What Are You, a Terrorist?


During the last year the focus of the debate about amending the Foreign Intelligence Surveillance Act (FISA) has been retroactive immunity for the telecommunications companies that cooperated with President Bush's illegal post-9/11 program of warrantless wiretaps. But the scandal from now on will be what's legal. Although Democrats, including Barack Obama, made a big show of resisting the immunity provision, they seemed resigned from the beginning to surrendering the privacy of Americans' international communications. Under the newly revised FISA, only the executive branch's good faith and competence will protect innocent people from warrantless snooping. Which is fine, if you assume that government officials never have bad motives and never make mistakes. According to Sen. Christopher Bond (R-Mo.), The New York Times reports, "there is nothing to fear in the bill…'unless you have Al Qaeda on your speed dial.'"

Bond seems to speak for most Americans. The most common reader response I get when I write about this subject is, "What makes you think the government is interested in spying on you? Get over yourself!" The second most common response is, "What are you, a terrorist?"

Polling on this issue suggests that framing it the way Bond does makes a big difference. An August 2007 ICR poll commissioned by Democrats.com told respondents, "President Bush wants the power to wiretap the phone calls and emails of Americans without a search warrant from a judge." Nearly three-quarters (73 percent) disapproved, 60 percent strongly. A January 2006 ABC News poll, by contrast, told respondents, "The National Security Agency has been investigating people suspected of involvement with terrorism by secretly listening in on telephone calls and reading e-mails between some people in the United States and other countries, without first getting court approval to do so." Asked whether "this wiretapping of telephone calls and e-mails without court approval" was "an acceptable or unacceptable way for the federal government to investigate terrorism," 56 percent said it was acceptable.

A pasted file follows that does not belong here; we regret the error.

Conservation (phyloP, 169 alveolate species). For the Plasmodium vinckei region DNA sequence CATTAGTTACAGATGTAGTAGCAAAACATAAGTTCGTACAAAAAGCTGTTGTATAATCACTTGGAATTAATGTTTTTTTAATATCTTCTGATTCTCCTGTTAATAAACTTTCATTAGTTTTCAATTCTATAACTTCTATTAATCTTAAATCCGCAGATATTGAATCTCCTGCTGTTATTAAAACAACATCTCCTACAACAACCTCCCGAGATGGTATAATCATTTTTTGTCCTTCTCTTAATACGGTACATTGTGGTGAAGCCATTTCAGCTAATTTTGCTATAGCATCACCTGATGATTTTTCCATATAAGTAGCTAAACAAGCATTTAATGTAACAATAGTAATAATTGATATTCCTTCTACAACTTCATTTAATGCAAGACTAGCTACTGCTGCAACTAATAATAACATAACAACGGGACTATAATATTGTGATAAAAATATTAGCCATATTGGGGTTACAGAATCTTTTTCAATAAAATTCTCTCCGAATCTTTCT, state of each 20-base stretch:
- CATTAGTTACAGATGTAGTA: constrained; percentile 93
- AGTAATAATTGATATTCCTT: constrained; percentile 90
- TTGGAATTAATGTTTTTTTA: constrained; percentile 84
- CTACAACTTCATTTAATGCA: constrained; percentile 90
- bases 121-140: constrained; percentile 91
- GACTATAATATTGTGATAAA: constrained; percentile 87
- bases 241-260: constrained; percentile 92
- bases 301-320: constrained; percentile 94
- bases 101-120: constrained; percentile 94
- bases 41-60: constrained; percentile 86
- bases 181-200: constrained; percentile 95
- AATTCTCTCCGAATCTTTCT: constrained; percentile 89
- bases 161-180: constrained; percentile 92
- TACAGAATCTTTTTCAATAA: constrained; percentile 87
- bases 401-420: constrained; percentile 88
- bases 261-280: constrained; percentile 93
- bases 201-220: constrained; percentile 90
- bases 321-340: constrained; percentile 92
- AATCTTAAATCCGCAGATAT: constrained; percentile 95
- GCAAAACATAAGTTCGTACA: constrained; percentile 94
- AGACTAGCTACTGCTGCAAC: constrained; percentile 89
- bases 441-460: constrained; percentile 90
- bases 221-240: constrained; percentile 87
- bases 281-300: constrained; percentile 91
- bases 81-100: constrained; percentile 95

Just saying terrorism, it seems, makes concerns about civil liberties disappear. Notably, of the two major-party presidential candidates, it was Obama, the one who supposedly is more sensitive to civil liberties (having taught constitutional law and all), who voted for the FISA amendments. McCain supports the bill too, but he was too busy campaigning to cast a vote, and he knew it wouldn't be close. The Senate vote was 69 to 28, which means senators are even more eager than their constituents to let the government spy at will. Only on terrorists, of course.